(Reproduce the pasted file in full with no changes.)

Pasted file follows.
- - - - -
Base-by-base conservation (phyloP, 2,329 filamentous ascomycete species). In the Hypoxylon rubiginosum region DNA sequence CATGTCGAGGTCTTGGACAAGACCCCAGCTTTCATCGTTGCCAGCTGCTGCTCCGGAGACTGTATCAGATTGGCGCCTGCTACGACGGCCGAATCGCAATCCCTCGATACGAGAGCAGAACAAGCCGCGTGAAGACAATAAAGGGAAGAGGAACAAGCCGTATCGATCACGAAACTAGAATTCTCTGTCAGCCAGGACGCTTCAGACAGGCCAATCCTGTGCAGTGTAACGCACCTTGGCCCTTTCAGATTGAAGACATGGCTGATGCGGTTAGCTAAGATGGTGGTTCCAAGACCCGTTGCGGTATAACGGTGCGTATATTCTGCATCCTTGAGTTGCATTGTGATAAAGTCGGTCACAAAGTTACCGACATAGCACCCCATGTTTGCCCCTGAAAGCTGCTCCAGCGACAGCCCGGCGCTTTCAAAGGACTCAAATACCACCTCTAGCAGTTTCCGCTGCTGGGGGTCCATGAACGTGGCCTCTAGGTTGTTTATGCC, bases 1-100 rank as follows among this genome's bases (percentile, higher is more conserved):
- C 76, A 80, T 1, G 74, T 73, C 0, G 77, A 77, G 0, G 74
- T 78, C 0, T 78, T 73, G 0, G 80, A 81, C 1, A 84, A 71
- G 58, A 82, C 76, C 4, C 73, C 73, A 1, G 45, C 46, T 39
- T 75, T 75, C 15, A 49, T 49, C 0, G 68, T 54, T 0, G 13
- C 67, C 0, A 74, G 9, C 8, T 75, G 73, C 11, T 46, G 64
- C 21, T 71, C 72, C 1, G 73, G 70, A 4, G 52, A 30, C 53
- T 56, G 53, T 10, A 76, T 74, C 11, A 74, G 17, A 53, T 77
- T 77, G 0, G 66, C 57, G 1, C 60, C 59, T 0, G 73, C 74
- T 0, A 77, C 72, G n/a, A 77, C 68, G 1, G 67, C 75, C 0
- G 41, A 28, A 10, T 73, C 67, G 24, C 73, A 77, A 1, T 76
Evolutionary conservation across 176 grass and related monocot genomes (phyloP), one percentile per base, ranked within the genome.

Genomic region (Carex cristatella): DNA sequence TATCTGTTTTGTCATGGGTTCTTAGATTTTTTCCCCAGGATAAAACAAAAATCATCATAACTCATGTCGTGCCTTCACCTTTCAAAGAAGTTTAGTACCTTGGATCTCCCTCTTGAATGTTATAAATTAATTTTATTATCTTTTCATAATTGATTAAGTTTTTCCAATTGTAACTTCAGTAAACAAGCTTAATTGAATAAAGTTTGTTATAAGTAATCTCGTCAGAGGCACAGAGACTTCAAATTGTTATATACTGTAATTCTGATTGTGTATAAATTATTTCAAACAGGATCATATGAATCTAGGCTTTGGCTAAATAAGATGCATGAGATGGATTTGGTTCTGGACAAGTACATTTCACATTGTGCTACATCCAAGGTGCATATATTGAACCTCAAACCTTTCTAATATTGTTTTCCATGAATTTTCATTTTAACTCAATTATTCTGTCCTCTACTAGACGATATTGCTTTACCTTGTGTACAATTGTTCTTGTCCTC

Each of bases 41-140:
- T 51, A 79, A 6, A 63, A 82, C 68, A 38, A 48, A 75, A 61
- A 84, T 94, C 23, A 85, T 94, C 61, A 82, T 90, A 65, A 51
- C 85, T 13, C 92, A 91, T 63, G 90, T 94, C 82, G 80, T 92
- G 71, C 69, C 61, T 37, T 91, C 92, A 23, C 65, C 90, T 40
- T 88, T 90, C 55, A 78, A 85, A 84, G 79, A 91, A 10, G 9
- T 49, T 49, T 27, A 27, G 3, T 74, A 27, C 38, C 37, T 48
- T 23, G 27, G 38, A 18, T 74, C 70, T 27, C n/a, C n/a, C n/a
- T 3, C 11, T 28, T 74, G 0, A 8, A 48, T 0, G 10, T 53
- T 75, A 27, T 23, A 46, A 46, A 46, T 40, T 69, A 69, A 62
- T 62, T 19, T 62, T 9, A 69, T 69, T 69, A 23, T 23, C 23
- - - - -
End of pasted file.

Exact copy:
Base-by-base conservation (phyloP, 2,329 filamentous ascomycete species). In the Hypoxylon rubiginosum region DNA sequence CATGTCGAGGTCTTGGACAAGACCCCAGCTTTCATCGTTGCCAGCTGCTGCTCCGGAGACTGTATCAGATTGGCGCCTGCTACGACGGCCGAATCGCAATCCCTCGATACGAGAGCAGAACAAGCCGCGTGAAGACAATAAAGGGAAGAGGAACAAGCCGTATCGATCACGAAACTAGAATTCTCTGTCAGCCAGGACGCTTCAGACAGGCCAATCCTGTGCAGTGTAACGCACCTTGGCCCTTTCAGATTGAAGACATGGCTGATGCGGTTAGCTAAGATGGTGGTTCCAAGACCCGTTGCGGTATAACGGTGCGTATATTCTGCATCCTTGAGTTGCATTGTGATAAAGTCGGTCACAAAGTTACCGACATAGCACCCCATGTTTGCCCCTGAAAGCTGCTCCAGCGACAGCCCGGCGCTTTCAAAGGACTCAAATACCACCTCTAGCAGTTTCCGCTGCTGGGGGTCCATGAACGTGGCCTCTAGGTTGTTTATGCC, bases 1-100 rank as follows among this genome's bases (percentile, higher is more conserved):
- C 76, A 80, T 1, G 74, T 73, C 0, G 77, A 77, G 0, G 74
- T 78, C 0, T 78, T 73, G 0, G 80, A 81, C 1, A 84, A 71
- G 58, A 82, C 76, C 4, C 73, C 73, A 1, G 45, C 46, T 39
- T 75, T 75, C 15, A 49, T 49, C 0, G 68, T 54, T 0, G 13
- C 67, C 0, A 74, G 9, C 8, T 75, G 73, C 11, T 46, G 64
- C 21, T 71, C 72, C 1, G 73, G 70, A 4, G 52, A 30, C 53
- T 56, G 53, T 10, A 76, T 74, C 11, A 74, G 17, A 53, T 77
- T 77, G 0, G 66, C 57, G 1, C 60, C 59, T 0, G 73, C 74
- T 0, A 77, C 72, G n/a, A 77, C 68, G 1, G 67, C 75, C 0
- G 41, A 28, A 10, T 73, C 67, G 24, C 73, A 77, A 1, T 76
Evolutionary conservation across 176 grass and related monocot genomes (phyloP), one percentile per base, ranked within the genome.

Genomic region (Carex cristatella): DNA sequence TATCTGTTTTGTCATGGGTTCTTAGATTTTTTCCCCAGGATAAAACAAAAATCATCATAACTCATGTCGTGCCTTCACCTTTCAAAGAAGTTTAGTACCTTGGATCTCCCTCTTGAATGTTATAAATTAATTTTATTATCTTTTCATAATTGATTAAGTTTTTCCAATTGTAACTTCAGTAAACAAGCTTAATTGAATAAAGTTTGTTATAAGTAATCTCGTCAGAGGCACAGAGACTTCAAATTGTTATATACTGTAATTCTGATTGTGTATAAATTATTTCAAACAGGATCATATGAATCTAGGCTTTGGCTAAATAAGATGCATGAGATGGATTTGGTTCTGGACAAGTACATTTCACATTGTGCTACATCCAAGGTGCATATATTGAACCTCAAACCTTTCTAATATTGTTTTCCATGAATTTTCATTTTAACTCAATTATTCTGTCCTCTACTAGACGATATTGCTTTACCTTGTGTACAATTGTTCTTGTCCTC

Each of bases 41-140:
- T 51, A 79, A 6, A 63, A 82, C 68, A 38, A 48, A 75, A 61
- A 84, T 94, C 23, A 85, T 94, C 61, A 82, T 90, A 65, A 51
- C 85, T 13, C 92, A 91, T 63, G 90, T 94, C 82, G 80, T 92
- G 71, C 69, C 61, T 37, T 91, C 92, A 23, C 65, C 90, T 40
- T 88, T 90, C 55, A 78, A 85, A 84, G 79, A 91, A 10, G 9
- T 49, T 49, T 27, A 27, G 3, T 74, A 27, C 38, C 37, T 48
- T 23, G 27, G 38, A 18, T 74, C 70, T 27, C n/a, C n/a, C n/a
- T 3, C 11, T 28, T 74, G 0, A 8, A 48, T 0, G 10, T 53
- T 75, A 27, T 23, A 46, A 46, A 46, T 40, T 69, A 69, A 62
- T 62, T 19, T 62, T 9, A 69, T 69, T 69, A 23, T 23, C 23